When Herod saw Jesus, he was greatly pleased, because for a long time he had been wanting to see him. From what he had heard about him, he hoped to see him perform a sign of some sort. He plied him with many questions, but Jesus gave him no answer. The chief priests and the teachers of the law were standing there, vehemently accusing him. Then Herod and his soldiers ridiculed and mocked him. Dressing him in an elegant robe, they sent him back to Pilate. That day Herod and Pilate became friends—before this they had been enemies. Luke 23:8-12
Herod was the ruler when John the Baptist was alive and preaching. He was also responsible for John’s death. Now, though, he was curious about Jesus. In fact, he wanted Jesus to perform for him. Obviously he didn’t respect Jesus, nor did Jesus respect him.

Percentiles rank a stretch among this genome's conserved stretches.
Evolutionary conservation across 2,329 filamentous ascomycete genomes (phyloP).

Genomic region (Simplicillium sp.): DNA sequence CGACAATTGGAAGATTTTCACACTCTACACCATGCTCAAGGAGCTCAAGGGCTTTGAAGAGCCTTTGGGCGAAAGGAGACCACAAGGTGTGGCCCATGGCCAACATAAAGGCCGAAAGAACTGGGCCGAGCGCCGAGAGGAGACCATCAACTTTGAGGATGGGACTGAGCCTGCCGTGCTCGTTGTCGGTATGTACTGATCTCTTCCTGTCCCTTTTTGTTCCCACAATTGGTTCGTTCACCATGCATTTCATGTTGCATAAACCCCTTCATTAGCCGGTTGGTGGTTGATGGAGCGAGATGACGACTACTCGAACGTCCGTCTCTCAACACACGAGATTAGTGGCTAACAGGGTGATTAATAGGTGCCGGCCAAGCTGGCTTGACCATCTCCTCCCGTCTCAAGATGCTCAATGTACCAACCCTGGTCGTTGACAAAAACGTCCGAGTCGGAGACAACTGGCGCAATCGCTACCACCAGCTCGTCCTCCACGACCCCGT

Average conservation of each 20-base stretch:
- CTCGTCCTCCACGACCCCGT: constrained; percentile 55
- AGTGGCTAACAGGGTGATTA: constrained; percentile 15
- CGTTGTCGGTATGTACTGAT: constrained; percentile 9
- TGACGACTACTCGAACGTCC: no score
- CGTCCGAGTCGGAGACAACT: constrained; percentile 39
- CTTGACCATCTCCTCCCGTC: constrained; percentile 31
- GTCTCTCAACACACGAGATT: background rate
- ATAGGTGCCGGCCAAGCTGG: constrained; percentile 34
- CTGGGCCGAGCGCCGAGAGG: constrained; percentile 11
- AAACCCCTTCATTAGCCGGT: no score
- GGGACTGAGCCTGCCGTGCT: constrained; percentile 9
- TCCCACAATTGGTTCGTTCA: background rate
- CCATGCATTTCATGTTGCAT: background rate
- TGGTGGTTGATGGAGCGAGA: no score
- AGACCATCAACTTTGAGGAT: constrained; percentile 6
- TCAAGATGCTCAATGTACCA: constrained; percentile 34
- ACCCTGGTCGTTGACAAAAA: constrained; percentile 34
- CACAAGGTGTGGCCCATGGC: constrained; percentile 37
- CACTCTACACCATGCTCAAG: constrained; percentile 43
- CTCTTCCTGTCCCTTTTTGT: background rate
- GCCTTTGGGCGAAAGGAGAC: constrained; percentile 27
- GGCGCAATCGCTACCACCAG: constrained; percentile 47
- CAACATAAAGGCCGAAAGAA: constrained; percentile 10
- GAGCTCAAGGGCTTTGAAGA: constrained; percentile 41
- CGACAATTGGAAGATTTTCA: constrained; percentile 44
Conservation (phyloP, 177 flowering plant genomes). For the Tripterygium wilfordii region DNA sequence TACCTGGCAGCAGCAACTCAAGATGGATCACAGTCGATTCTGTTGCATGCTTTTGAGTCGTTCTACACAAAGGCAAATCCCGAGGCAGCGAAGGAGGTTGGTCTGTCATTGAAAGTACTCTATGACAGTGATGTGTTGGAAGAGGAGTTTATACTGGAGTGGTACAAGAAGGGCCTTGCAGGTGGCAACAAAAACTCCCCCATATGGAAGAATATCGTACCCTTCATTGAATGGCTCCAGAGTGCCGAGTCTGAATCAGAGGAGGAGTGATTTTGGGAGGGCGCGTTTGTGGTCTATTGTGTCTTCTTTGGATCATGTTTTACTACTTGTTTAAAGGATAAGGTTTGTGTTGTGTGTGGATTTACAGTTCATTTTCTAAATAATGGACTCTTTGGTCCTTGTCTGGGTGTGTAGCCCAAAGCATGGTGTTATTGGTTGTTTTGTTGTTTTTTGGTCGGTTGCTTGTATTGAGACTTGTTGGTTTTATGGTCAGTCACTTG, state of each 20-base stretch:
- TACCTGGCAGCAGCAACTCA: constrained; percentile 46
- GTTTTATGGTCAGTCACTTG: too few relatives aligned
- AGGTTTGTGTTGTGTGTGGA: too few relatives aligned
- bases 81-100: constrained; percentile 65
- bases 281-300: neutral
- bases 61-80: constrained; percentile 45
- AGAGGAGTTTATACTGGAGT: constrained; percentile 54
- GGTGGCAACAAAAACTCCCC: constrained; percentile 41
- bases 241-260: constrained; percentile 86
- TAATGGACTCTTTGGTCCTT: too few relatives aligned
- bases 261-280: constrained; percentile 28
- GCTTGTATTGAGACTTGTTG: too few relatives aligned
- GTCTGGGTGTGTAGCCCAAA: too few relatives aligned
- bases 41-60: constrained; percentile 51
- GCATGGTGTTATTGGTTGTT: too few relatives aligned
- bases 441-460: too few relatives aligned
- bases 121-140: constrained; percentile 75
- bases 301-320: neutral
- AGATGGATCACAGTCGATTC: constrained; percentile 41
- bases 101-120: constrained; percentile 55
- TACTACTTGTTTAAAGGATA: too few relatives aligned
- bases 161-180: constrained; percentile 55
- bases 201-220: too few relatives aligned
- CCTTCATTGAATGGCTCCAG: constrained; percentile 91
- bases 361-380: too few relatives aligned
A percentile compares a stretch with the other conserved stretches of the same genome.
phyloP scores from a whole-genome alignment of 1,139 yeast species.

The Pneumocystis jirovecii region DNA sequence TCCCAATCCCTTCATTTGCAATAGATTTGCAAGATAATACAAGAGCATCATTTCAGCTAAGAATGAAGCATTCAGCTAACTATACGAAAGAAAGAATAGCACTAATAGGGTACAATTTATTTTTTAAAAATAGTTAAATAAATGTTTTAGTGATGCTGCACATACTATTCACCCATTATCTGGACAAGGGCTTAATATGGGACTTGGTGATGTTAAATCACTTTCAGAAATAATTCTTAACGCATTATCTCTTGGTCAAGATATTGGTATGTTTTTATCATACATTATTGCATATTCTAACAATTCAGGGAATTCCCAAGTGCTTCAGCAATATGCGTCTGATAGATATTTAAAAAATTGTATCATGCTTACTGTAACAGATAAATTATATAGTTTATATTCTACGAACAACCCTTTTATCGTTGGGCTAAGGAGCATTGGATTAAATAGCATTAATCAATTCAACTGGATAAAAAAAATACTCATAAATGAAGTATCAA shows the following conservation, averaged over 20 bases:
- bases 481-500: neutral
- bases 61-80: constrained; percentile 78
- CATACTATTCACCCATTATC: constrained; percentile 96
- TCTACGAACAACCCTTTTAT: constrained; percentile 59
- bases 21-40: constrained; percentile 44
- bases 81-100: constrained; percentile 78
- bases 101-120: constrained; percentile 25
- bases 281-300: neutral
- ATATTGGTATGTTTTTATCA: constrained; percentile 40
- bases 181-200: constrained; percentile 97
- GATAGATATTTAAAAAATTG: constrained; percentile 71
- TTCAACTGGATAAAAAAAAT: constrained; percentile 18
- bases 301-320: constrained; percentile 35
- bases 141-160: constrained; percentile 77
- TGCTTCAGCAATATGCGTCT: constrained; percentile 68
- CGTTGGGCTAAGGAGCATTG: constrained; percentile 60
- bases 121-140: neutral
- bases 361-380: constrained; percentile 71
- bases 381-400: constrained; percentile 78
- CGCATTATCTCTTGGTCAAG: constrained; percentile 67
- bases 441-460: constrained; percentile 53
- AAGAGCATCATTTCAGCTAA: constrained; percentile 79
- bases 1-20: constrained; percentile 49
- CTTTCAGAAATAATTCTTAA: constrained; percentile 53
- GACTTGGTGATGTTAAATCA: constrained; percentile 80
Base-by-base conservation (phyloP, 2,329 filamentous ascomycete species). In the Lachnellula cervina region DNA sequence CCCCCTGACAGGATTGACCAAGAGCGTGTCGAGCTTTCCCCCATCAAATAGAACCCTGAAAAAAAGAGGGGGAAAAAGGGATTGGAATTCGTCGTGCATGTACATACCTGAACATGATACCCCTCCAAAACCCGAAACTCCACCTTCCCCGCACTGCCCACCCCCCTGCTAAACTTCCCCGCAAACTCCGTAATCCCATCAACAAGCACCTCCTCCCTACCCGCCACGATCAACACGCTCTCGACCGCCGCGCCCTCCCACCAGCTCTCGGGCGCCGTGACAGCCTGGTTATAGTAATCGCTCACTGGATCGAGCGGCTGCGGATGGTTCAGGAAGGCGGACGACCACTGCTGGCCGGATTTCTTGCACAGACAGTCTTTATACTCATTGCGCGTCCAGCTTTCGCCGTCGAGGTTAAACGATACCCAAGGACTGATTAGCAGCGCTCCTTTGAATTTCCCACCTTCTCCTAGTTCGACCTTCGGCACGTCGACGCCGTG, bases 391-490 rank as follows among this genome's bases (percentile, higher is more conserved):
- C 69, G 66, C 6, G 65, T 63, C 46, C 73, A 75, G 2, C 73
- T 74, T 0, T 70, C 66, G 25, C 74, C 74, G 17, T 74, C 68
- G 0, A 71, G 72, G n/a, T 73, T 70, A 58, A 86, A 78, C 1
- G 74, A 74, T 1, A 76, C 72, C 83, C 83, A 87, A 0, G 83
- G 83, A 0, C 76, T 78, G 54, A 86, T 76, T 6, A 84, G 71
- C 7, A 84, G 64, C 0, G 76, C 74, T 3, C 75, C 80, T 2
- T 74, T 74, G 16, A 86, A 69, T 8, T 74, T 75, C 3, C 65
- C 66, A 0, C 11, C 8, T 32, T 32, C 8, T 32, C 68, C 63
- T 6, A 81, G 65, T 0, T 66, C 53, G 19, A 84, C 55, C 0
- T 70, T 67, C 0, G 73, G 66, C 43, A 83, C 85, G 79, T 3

Jesus remained silent. Those in attendance that day hurled all kinds of insults and accusations, but they only heard silence. Herod even joined in with the insults.
We read the story and desperately want Jesus to read them the Riot Act, maybe even revealing some of their secrets for the world to see.
But He remained silent.
When you have nothing to say, you say it loud and clear.
And He did just that.
We need to pause and consider this course of action as well when we’re falsely accused and mocked. It’s not our first instinct because we want to be right. Jesus Himself was the very definition of “right” but He didn’t need to prove that He was right just to make a point.
Sometimes silence speaks much louder than words.